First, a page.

She acknowledges some uncertainly around the question of how local health inspectors might treat salad bars in schools scattered around the country. But she disputes the notion that salad bars pose a potential health hazard. "As far as I’ve found out, there are no documented disesase outbreaks from school salad bars. By and large, this is not a high risk area," she said. Still, she named several jurisdictions that, for one reason or another, will not allow salad bars, including Philadelphia, Austin, Tex., and Montgomery County, Md., just outside Washington and the White House where Michelle Obama is trying to get the nation's kids to eat more vegetables as a way of combating childhood obesity.
Montgomery County, otherwise considered one of the more progressive jurisdictions in the country, also does not permit food gardens on school grounds, claiming they might attract rodents and other vermin.
"We have salad bars at some of our high schools, although not many," said Dana Tofig of Montgomery County schools. "Since salad bars do not fit USDA guidelines (as pointed out in your columns) they are an a la carte item. So students who want to eat from the salad bar, including kids who receive free and reduced-price meals (FARMS), have to pay for them. In some schools, we have had to close down salad bars because they do not cover expenses and we end up wasting food"
Tofig added: "We do offer premade salads that meet USDA guidelines in all secondary schools. These salads do qualify for federal reimbursement for the 30 percent of our students who receive FARMS subsidies."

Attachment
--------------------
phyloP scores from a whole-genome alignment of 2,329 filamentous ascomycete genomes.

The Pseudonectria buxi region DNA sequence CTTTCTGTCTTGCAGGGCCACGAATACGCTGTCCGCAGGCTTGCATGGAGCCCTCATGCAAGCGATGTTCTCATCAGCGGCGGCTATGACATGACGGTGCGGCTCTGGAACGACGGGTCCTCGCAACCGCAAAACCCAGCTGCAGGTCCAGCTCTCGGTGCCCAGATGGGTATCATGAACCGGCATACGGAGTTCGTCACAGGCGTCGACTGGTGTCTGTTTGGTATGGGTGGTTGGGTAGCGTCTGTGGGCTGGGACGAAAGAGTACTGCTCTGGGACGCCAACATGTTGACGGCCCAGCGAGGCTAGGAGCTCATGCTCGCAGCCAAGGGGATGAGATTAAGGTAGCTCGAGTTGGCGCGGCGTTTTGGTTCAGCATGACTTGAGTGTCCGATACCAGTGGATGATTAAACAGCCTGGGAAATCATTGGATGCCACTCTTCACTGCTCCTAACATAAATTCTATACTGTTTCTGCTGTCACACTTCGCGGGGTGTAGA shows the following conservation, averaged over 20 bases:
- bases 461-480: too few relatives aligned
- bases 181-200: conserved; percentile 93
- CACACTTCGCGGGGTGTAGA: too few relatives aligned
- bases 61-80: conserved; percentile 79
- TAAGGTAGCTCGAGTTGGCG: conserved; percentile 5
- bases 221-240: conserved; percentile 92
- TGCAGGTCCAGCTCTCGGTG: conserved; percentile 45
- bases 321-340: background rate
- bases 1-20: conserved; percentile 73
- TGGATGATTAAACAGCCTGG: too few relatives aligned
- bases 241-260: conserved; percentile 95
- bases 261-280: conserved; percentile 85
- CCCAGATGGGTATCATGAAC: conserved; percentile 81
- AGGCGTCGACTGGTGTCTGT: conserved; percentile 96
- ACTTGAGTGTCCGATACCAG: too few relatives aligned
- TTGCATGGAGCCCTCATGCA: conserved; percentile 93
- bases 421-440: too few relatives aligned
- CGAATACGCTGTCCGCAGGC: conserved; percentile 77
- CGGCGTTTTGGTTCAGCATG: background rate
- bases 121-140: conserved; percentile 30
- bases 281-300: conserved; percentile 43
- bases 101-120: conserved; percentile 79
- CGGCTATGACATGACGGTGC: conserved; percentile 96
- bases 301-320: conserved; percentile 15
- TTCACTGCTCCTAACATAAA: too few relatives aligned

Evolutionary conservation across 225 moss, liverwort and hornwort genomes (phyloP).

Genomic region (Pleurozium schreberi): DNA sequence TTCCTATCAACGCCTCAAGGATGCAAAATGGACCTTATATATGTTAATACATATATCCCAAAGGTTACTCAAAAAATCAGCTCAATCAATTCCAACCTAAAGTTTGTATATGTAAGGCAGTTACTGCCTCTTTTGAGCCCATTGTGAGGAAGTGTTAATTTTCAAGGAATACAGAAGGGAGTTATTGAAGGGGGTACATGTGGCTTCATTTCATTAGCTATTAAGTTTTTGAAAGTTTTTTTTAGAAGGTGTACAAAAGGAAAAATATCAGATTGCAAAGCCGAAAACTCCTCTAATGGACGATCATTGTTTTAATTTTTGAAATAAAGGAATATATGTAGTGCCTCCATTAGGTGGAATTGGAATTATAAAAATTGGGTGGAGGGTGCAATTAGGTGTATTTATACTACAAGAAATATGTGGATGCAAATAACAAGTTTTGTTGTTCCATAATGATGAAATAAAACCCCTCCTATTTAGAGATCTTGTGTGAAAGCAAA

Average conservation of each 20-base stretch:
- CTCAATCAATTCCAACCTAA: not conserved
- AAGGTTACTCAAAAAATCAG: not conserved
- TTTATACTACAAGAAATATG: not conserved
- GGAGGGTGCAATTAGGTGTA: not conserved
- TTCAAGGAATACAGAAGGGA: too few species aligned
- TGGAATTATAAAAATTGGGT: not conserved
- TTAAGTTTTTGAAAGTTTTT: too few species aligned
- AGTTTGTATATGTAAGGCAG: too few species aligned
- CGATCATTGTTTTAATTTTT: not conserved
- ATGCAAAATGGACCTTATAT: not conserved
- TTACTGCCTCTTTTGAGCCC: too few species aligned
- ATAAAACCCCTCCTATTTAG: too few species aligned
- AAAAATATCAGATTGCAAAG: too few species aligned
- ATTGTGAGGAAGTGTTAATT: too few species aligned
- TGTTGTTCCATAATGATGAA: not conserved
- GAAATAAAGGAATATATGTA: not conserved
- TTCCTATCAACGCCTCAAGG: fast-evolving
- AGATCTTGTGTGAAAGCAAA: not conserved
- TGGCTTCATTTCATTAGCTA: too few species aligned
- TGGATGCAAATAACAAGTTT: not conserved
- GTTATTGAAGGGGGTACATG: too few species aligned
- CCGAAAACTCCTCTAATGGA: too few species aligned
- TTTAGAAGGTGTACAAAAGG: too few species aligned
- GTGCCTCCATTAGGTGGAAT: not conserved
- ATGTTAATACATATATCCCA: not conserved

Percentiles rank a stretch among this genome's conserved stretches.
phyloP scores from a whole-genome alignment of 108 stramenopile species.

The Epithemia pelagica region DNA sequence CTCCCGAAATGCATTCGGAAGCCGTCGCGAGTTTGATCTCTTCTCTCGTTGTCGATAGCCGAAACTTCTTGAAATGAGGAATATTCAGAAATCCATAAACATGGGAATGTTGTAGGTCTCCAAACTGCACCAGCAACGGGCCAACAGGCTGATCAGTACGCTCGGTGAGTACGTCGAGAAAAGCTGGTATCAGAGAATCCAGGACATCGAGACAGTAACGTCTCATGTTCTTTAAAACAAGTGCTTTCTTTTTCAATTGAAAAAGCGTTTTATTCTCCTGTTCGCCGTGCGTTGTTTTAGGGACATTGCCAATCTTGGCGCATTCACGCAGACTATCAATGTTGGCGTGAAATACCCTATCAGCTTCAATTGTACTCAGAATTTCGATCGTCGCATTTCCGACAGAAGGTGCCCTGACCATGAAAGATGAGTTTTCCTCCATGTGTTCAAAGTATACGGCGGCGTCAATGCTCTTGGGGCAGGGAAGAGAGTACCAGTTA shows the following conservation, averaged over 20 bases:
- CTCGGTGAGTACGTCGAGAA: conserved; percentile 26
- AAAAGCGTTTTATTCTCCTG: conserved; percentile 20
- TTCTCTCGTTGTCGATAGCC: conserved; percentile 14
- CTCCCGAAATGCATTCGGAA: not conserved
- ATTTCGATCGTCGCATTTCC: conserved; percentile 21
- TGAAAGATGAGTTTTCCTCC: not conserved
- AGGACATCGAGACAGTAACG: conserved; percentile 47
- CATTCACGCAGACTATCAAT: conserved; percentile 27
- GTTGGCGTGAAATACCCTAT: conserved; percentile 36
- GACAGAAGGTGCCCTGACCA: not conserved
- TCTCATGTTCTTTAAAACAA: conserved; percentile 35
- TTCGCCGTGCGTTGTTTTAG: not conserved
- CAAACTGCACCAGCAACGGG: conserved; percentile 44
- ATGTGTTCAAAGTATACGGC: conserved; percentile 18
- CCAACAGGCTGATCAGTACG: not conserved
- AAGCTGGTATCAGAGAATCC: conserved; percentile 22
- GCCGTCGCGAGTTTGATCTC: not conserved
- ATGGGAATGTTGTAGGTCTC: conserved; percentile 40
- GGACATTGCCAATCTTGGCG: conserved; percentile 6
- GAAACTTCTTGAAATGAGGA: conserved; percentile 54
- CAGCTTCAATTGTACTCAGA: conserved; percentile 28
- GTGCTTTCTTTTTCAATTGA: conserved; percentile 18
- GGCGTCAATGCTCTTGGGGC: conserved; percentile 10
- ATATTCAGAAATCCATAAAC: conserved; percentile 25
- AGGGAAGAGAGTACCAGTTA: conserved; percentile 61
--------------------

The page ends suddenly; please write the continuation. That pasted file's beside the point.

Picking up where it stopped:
In the District of Columbia where my daughter attends school, meanwhile, officials have said they are anxious to install salad bars in local schools. Several D.C. schools have applied for grants from the Whole Foods campaign that Cooper is managing.
Others have said they don't have the sinks or dishwashing equipment to manage salad bars. But Cooper counters that lettuce and other vegetables can be purchased pre-cut and pre-washed, and that food dispensers in the salad bars can be equipped with disposable liners, or washed in bus tubs. "There's a way to work around those issues," Cooper said.
I wanted to make salad bars a major focus of my week in Boulder because they seem to be a logical way of encouraging children to eat more vegetables, as opposed to the cooked-to-death broccoli they're typically served. Farm to school programs have sprouted all over the country attempting to integrate local farm produce into schools. Salad bars are an obvious candidate for local fruits and vegetables. But it turns out there's really nothing very complicated about salad bars. In the Boulder school district's five production kitchens, cooks peel, slice and chop fresh vegetables such as celery, cucumbers, carrots, red pepper and jicama and ship them off in plastic containers called "fish tubs" to satellite kitchens in 48 schools. There, kitchen workers transfer them to in-house containers and label them with a date.
At the appropriate hour before lunch service, a kitchen worker begins assembling the salad bar using the fresh vegetables as well as any number of other food items: canned kidney beans, chickpeas, tuna salad, egg salad, hard-boiled eggs, pickled jalapeno, cherry tomatoes, diced chicken, lettuce and cottage cheese. While I was there, the kitchens were using packaged Romaine lettuce pre-washed and pre-chopped from Dole because the usual bulk "spring mix" from California had been sub-par lately, Cooper said. Frozen peas and frozen corn kernels, once thawed, also appear on the salad bar, along with three dressings displayed in squirt bottles, ranch being the hands-down favorite over Italian and balsamic. In theory, a student could compose a complete meal at the salad bar and that would be perfectly fine with the USDA--as long as a kitchen worker checked to make sure all the required components were in place before approving it as a reimbursable meal.